- Effect of policies and politics of developed and developing countries on India’s interests, Indian diaspora.
- Conservation, environmental pollution and degradation, environmental impact assessment.
Accounting methods of climate fund questioned
What to study?
- For Prelims: About GCF and its funding.
- For Mains: India’s observations on funding pattern, need for review and clarity on the issue.
Context: Indian Finance Ministry has issued a ‘discussion paper’ that has criticised the accounting methods used by developed countries to report how much money they have given, so far, to developing countries to address climate change.
Accounting procedures, regarding the flow of climate finance, has become one of the most controversial issues being debated at Katowice, Poland where countries have gathered to agree upon a ‘Rule Book’ to implement the Paris Agreement of 2015, that commits countries to ensure the earth doesn’t warm 2 degree C beyond pre-industrial levels.
In 2019, developed countries are expected to make available $100 billion annually to developing countries, according to a 2010 agreement in Cancun.
What’s the issue?
In 2016, developed countries published a road map to $100 billion, which claimed that public climate finance levels had reached $41 billion per year in 2013-14. In 2015, India had disputed this figure arguing it was only $ 2.2 billion. The 2017 numbers also tell a similar story. Only around 12% of total pledges to climate funds have actually materialised into disbursements.
What has India pointed out?
- It argues that the definition of climate finance in the UNFCCC has remained “imprecise and incomplete.”
- The total pledges to the Green Climate Fund (GCF), the largest multilateral fund, was a “meagre” $10.3 billion. Further, most of the total climate finance has flowed into mitigation (a reference to preventing carbon dioxide from being emitted).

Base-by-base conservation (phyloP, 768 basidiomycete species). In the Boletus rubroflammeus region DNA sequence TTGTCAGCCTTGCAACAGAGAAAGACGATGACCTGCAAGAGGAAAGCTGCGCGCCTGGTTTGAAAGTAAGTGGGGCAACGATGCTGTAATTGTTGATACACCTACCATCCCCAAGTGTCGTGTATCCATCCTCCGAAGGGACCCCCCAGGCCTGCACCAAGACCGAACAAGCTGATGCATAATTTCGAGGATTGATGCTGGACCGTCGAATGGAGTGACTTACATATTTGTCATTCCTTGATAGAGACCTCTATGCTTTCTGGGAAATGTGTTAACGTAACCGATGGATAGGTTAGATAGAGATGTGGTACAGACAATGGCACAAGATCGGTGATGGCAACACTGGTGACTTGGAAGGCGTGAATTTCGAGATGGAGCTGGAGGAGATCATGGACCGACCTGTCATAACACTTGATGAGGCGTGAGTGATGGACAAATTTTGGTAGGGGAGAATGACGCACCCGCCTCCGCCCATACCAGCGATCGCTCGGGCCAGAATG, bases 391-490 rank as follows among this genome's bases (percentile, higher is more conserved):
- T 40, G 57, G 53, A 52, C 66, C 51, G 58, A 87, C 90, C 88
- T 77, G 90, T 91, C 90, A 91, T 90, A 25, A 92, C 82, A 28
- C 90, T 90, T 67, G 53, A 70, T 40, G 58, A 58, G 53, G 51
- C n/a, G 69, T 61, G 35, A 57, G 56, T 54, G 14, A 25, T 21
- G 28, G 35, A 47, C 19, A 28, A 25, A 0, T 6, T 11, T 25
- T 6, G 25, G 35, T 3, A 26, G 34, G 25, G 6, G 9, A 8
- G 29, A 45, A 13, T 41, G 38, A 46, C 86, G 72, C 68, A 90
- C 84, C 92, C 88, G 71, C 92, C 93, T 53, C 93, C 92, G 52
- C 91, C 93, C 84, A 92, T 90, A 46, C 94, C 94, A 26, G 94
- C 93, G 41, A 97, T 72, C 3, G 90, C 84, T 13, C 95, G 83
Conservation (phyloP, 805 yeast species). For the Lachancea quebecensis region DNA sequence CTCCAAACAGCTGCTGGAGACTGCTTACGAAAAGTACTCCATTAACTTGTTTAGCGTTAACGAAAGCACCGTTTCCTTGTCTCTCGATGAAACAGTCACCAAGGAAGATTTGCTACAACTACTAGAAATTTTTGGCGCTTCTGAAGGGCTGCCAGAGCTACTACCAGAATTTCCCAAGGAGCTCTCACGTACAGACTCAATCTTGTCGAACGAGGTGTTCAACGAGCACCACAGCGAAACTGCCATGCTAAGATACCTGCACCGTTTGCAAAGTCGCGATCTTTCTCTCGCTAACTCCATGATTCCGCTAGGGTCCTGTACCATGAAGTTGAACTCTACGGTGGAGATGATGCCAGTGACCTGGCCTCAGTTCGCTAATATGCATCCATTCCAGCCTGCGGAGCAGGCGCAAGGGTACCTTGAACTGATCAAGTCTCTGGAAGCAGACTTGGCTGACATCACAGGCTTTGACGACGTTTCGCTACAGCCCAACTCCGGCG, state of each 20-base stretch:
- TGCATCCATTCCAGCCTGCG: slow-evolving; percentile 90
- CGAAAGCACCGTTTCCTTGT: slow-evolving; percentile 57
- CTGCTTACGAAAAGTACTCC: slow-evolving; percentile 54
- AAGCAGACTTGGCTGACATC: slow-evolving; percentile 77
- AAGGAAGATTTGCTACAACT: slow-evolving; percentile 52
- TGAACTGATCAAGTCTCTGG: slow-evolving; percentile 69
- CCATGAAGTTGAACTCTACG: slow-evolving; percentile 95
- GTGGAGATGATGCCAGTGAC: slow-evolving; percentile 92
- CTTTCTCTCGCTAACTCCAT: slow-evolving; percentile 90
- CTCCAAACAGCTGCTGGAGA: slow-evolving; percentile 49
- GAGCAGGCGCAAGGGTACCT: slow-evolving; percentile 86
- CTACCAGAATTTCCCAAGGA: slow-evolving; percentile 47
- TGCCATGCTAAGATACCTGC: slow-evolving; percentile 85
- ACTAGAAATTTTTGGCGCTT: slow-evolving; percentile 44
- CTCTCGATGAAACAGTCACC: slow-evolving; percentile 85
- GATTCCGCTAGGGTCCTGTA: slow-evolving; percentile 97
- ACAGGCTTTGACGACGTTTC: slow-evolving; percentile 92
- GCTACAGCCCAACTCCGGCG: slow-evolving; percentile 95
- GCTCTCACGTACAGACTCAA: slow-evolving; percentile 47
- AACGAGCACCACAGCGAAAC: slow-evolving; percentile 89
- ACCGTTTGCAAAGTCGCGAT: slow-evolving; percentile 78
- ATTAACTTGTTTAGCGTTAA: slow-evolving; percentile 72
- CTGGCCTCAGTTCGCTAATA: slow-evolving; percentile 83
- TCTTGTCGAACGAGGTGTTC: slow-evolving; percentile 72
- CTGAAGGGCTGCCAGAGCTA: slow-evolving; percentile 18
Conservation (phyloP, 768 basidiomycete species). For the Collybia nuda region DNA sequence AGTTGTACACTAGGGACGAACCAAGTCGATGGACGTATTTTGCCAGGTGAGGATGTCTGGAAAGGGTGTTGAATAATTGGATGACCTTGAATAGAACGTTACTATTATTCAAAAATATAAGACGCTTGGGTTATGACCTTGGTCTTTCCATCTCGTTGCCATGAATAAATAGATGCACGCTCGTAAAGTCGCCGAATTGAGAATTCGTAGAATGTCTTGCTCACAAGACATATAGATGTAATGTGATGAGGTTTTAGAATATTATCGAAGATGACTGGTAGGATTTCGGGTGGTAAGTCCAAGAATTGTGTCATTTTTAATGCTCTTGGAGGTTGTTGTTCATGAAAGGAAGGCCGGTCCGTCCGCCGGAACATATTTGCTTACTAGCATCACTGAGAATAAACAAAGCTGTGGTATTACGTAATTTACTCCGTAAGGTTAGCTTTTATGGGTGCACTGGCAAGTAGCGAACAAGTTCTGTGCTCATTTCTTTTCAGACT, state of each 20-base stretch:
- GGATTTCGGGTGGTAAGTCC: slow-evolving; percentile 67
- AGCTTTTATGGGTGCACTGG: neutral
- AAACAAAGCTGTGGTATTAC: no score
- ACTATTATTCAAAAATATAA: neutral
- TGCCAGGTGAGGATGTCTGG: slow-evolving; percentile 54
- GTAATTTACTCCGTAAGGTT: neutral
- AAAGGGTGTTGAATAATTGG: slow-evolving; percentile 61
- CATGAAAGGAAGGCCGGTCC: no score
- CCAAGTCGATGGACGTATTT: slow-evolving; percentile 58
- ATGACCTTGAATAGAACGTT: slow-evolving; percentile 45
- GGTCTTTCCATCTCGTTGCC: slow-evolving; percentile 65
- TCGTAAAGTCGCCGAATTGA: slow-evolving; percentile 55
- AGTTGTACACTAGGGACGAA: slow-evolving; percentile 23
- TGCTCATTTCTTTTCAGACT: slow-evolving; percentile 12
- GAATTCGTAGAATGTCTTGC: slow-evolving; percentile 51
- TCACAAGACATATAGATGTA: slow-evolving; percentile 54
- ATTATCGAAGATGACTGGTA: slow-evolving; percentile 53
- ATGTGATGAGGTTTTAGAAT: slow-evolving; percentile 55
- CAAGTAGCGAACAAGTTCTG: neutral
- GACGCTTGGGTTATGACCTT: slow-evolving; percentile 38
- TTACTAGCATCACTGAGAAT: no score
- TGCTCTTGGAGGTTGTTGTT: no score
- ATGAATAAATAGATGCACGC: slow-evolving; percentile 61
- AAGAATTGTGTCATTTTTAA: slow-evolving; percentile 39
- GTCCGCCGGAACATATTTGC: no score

- The growth in the reported climate specific finance actually slowed down from 24% between 2014 and 2015 to 14% between 2015 and 2016.
The GCF was set up in 2010 under the UNFCCC’s financial mechanism to channel funding from developed countries to developing countries to allow them to mitigate climate change and also adapt to disruptions arising from a changing climate.
How it helps?
The Green Climate Fund will support projects, programmes, policies and other activities in developing country Parties using thematic funding windows.
- It is intended to be the centrepiece of efforts to raise Climate Finance of $100 billion a year by 2020.
- The Fund will promote the paradigm shift towards low-emission and climate-resilient development pathways by providing support to developing countries to limit or reduce their greenhouse gas emissions and to adapt to the impacts of climate change, taking into account the needs of those developing countries particularly vulnerable to the adverse effects of climate change.
- The Fund will strive to maximize the impact of its funding for adaptation and mitigation, and seek a balance between the two, while promoting environmental, social, economic and development co-benefits and taking a gender-sensitive approach.
Who will govern the Fund?
The Fund is governed and supervised by a Board that will have full responsibility for funding decisions and that receives the guidance of the Conference of Parties (COP). The Fund is accountable to, and functions under the guidance of, the COP.
In 2015, India listed a series of specific actions it would take to fight climate change in the Paris Agreement.
The major ones are:
- It would reduce its emissions intensity (or emissions per unit of GDP) by 33 to 35 per cent by the year 2030 compared to the 2005 baseline.
- It would ensure that at least 40 per cent of its total electricity in the year 2030 would be generated through renewable sources of energy and that would create between 2.5 to three billion tones of additional carbon sinks through extensive afforestation.
Sources: the hindu.
1. In the wake of the recent scientific reports on Climate change, it is imperative to finalise the rule book by 2018. Comment.
2. In light of the threats from climate change, building a “greener” finance market for India is necessary. Examine.